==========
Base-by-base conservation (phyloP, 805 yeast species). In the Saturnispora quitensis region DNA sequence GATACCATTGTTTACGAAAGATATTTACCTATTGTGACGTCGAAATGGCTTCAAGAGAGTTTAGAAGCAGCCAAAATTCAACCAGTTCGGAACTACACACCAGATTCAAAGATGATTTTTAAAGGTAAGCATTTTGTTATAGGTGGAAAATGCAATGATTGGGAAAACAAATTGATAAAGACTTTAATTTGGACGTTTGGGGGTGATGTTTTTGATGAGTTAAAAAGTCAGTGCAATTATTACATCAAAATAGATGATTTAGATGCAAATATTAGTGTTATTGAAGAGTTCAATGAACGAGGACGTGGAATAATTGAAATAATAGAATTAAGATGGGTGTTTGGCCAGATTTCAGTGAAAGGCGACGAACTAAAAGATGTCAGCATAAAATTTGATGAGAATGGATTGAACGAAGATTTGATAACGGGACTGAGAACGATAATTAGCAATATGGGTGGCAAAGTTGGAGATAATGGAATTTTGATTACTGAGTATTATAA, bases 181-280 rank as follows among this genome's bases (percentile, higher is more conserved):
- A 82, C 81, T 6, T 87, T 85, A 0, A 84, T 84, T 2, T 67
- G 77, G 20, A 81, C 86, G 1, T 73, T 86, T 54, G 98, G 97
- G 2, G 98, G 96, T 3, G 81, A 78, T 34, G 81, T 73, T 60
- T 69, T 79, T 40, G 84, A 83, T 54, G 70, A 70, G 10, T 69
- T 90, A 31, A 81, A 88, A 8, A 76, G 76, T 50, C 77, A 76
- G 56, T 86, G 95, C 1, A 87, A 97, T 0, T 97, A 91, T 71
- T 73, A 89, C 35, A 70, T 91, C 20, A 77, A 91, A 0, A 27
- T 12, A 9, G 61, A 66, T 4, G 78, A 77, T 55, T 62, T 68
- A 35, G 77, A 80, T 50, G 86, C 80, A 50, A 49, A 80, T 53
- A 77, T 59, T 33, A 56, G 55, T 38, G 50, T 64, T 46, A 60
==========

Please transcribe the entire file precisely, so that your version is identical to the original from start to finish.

Base-by-base conservation (phyloP, 805 yeast species). In the Saturnispora quitensis region DNA sequence GATACCATTGTTTACGAAAGATATTTACCTATTGTGACGTCGAAATGGCTTCAAGAGAGTTTAGAAGCAGCCAAAATTCAACCAGTTCGGAACTACACACCAGATTCAAAGATGATTTTTAAAGGTAAGCATTTTGTTATAGGTGGAAAATGCAATGATTGGGAAAACAAATTGATAAAGACTTTAATTTGGACGTTTGGGGGTGATGTTTTTGATGAGTTAAAAAGTCAGTGCAATTATTACATCAAAATAGATGATTTAGATGCAAATATTAGTGTTATTGAAGAGTTCAATGAACGAGGACGTGGAATAATTGAAATAATAGAATTAAGATGGGTGTTTGGCCAGATTTCAGTGAAAGGCGACGAACTAAAAGATGTCAGCATAAAATTTGATGAGAATGGATTGAACGAAGATTTGATAACGGGACTGAGAACGATAATTAGCAATATGGGTGGCAAAGTTGGAGATAATGGAATTTTGATTACTGAGTATTATAA, bases 181-280 rank as follows among this genome's bases (percentile, higher is more conserved):
- A 82, C 81, T 6, T 87, T 85, A 0, A 84, T 84, T 2, T 67
- G 77, G 20, A 81, C 86, G 1, T 73, T 86, T 54, G 98, G 97
- G 2, G 98, G 96, T 3, G 81, A 78, T 34, G 81, T 73, T 60
- T 69, T 79, T 40, G 84, A 83, T 54, G 70, A 70, G 10, T 69
- T 90, A 31, A 81, A 88, A 8, A 76, G 76, T 50, C 77, A 76
- G 56, T 86, G 95, C 1, A 87, A 97, T 0, T 97, A 91, T 71
- T 73, A 89, C 35, A 70, T 91, C 20, A 77, A 91, A 0, A 27
- T 12, A 9, G 61, A 66, T 4, G 78, A 77, T 55, T 62, T 68
- A 35, G 77, A 80, T 50, G 86, C 80, A 50, A 49, A 80, T 53
- A 77, T 59, T 33, A 56, G 55, T 38, G 50, T 64, T 46, A 60